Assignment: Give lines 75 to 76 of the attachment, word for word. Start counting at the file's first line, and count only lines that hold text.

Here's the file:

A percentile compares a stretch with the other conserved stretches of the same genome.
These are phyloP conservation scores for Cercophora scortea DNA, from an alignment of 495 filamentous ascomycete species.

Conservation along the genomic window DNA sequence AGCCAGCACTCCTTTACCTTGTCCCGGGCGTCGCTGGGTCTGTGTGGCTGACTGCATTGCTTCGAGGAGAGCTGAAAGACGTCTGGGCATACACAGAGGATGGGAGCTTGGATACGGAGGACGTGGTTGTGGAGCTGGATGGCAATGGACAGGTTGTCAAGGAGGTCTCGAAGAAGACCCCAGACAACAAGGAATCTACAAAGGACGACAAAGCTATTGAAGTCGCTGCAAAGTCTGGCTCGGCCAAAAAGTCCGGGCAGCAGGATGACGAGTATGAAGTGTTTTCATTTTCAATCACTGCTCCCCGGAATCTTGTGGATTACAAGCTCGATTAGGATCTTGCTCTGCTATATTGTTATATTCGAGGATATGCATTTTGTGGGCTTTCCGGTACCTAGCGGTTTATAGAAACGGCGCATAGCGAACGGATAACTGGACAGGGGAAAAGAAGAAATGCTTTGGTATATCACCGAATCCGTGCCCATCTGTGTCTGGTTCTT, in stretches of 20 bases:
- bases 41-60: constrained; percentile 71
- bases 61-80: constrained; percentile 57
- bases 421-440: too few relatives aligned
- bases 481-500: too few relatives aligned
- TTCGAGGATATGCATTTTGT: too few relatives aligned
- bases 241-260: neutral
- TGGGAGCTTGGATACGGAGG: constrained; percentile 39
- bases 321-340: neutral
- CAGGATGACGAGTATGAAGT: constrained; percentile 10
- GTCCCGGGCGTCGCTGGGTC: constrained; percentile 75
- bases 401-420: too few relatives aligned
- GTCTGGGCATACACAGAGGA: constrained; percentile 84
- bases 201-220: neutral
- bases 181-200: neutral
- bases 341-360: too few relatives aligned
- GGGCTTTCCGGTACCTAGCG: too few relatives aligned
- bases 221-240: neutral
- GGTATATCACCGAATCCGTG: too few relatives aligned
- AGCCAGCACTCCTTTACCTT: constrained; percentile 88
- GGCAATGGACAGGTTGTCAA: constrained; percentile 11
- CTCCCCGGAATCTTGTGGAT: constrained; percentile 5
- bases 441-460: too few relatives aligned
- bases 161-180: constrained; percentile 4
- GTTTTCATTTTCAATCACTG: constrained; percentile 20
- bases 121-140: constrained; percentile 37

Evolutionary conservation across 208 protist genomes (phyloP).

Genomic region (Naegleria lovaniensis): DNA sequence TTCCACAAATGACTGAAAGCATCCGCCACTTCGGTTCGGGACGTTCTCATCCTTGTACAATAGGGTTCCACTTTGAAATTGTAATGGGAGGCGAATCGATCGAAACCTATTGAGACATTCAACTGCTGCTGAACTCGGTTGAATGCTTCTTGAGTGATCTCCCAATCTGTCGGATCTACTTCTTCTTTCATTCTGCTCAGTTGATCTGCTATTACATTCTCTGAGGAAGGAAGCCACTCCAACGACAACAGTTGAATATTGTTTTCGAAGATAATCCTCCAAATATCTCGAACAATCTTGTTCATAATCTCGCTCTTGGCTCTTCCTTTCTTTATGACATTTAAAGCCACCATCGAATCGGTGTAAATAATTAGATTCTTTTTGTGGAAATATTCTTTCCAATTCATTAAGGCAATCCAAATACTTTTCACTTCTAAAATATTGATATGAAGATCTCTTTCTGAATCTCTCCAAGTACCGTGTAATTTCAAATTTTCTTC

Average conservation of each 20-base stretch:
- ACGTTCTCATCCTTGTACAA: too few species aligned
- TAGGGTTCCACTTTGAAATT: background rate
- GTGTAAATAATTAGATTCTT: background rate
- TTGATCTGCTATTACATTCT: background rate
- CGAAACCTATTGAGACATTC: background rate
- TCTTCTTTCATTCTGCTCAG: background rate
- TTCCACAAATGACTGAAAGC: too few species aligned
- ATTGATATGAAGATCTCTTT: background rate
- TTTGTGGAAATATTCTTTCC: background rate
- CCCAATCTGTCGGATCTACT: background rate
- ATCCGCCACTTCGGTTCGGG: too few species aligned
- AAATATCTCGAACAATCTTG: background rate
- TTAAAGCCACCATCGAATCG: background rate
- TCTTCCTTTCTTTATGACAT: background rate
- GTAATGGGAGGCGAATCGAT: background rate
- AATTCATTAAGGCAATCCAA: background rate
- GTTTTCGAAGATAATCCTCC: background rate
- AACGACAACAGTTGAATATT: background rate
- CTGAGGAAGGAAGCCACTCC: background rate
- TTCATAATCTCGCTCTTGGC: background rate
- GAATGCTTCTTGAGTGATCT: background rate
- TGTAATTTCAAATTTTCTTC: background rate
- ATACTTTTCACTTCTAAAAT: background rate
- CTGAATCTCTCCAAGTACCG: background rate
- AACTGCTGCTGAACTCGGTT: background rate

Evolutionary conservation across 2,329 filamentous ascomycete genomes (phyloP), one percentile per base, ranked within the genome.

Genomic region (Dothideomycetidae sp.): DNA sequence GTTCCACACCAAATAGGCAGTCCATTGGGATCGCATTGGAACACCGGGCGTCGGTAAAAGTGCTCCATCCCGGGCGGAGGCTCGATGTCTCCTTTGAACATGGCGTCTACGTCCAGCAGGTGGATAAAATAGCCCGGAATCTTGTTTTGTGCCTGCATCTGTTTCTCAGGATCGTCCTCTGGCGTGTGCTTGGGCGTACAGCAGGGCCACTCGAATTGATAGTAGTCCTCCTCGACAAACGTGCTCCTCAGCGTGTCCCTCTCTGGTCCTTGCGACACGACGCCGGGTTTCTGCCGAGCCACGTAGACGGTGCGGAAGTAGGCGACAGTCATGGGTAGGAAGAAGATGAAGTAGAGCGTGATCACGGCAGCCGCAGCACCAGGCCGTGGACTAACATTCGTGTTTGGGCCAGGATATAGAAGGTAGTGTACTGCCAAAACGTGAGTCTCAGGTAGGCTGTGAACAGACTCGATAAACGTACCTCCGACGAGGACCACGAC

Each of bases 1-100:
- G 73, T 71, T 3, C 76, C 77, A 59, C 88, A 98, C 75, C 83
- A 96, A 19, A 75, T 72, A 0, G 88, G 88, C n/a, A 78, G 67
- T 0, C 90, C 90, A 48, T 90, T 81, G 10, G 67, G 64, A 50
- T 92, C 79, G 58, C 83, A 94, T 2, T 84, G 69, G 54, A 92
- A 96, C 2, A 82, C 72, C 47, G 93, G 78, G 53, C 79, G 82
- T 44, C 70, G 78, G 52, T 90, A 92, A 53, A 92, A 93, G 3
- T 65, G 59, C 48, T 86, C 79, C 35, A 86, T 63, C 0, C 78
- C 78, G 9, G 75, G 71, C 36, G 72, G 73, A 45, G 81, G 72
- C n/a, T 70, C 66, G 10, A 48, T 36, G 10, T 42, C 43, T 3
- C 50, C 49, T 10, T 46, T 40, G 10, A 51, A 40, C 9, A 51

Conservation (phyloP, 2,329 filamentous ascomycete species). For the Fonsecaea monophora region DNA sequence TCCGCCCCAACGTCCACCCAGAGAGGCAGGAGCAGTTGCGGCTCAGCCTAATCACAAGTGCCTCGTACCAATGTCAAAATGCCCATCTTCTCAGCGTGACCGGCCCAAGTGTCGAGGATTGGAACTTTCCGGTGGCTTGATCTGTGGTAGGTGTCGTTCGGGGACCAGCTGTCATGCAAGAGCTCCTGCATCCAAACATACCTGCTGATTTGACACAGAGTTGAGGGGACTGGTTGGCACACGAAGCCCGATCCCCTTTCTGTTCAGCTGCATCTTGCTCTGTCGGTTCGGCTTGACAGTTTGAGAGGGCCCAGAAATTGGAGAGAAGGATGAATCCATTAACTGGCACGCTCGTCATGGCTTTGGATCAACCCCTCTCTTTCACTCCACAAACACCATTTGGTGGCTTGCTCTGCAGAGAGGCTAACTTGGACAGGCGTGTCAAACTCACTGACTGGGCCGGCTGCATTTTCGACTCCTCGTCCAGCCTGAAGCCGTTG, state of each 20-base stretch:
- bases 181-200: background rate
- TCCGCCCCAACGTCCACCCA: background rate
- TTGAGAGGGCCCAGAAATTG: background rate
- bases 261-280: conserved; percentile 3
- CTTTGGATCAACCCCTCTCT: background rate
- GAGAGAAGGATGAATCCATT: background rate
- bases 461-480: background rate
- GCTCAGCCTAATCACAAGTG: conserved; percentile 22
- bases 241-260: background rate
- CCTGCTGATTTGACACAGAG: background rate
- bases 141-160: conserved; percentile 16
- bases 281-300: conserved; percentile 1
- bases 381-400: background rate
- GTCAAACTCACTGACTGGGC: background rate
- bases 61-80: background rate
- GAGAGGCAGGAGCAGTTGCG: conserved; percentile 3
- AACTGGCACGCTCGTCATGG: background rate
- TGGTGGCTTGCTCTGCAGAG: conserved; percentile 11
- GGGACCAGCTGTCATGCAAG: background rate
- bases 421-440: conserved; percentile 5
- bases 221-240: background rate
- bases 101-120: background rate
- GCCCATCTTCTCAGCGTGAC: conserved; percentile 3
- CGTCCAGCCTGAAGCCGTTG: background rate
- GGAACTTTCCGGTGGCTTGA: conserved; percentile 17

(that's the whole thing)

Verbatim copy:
- CTTTGGATCAACCCCTCTCT: background rate
- GAGAGAAGGATGAATCCATT: background rate